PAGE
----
Planting Guide - Caladium Bulbs
Caladiums in shade tend to have bigger leaves and want to be taller to catch the light as opposed to caladiums in direct sunlight. Colors can also vary according to sunlight and fertilizing.
Preparing for Next Season
Trim the yellow growth from the foliage when the growing season has passed (temperatures remaining below 60F). Where winter is a concern, dig up the caladium bulbs before the frost sets in. Lay them out in a cool, dry area and, when the caladium bulbs are dry, remove the dead leaves and store them in net bags until spring. Make sure that the temperatures in the area where the bulbs are stored do not drop below 60 degrees.
Planting Caladiums in Your Garden
You can add drama to any landscape with the addition of caladiums. Their brightly-colored leaves in shades of red, pink, white and green are perfect in a grouping or as an accent for other plants. Also included in this family are the large and impressive Elephant Ears. In addition to the brightly colored caladiums, we are proud to offer Classic, Upright and Black Magic Elephant Ears!
When & How to Plant Caladium Bulbs
If you wish to give your Caladium bulbs a head start, you may plant them indoors 6 weeks before the last frost date. If you start outdoors, make sure the soil is warm before planting your Caladiums bulbs Ėthe night temperature must reach the high 60ís or warmer on a consistent basis.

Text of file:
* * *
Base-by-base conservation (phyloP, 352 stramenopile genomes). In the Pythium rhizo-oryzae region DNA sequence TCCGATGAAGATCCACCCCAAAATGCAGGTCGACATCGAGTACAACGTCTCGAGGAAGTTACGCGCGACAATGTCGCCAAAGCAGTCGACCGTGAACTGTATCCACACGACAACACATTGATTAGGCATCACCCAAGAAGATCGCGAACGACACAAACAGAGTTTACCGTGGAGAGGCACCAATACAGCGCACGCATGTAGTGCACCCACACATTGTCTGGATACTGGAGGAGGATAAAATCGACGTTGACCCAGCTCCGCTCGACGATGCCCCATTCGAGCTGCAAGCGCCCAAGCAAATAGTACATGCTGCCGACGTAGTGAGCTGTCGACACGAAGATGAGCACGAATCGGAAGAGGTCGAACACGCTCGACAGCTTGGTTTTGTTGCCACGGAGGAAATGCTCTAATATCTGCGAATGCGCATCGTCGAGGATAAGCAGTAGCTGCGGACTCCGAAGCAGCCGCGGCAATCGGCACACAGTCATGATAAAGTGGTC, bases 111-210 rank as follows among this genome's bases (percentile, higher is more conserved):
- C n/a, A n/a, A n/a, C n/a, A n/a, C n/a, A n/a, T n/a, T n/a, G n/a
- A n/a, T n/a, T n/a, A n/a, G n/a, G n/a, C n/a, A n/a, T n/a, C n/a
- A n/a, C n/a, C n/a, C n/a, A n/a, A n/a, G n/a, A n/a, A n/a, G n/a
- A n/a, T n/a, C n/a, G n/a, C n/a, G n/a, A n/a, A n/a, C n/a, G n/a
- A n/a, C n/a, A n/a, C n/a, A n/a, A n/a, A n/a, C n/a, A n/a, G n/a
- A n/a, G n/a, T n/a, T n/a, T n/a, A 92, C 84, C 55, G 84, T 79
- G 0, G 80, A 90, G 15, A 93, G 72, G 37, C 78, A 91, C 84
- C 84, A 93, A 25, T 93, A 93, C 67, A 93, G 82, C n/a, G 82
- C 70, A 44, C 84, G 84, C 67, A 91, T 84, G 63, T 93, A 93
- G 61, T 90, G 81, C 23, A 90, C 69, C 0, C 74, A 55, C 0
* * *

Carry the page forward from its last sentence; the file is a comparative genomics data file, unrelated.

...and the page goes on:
Finding the right location for your outdoor caladium is important and well-draining soil is a must. Partial sunlight is best for the outdoor caladium. Where most plants donít tolerate shade very well, many caladiums love shady areas! Lighter colored leaves on White Wing, Florida Moonlight, and our White Mix will put on an outstanding show all season long in shady areas.
Caladiums also like rich soil; if the soil is poor, add generous amounts of compost and manure. Last, plant the caladium where it will not be affected by strong wind. Too much wind can damage the plant's large leaves.
Plant the caladium bulbs (or tuber) in holes that are 3-4 inches deep, allowing 1 Ĺ - 2 inches of soil to cover them. Caladium bulbs have a rather smooth bottom side and a knobby (these are actually the eyes or growing points) top side. Gently put the Caladium bulb in the ground, with the eyes (knobby side) pointing up. Add a little bone meal to the soil and plant other bulbs about 4-12 inches apart depending on the size of the bulb.
Water them generously to encourage the caladium to take root. Caladiums should be kept moist during germination, without allowing the soil to become soggy. Cool nights and excessive moisture can cause a bulb to rot. Once the caladiums break ground it is easy to tell when to water as they will droop very easily if thirsty. You will need to adjust your watering schedule based on your climate and the amount of sun the plant receives.
Caladiums grow well with little care or attention. Fertilize outdoors once a month with a general purpose fertilizer. Indoors, use a liquid fertilizer every couple of weeks. During the growing period, remove any dead or damaged leaves.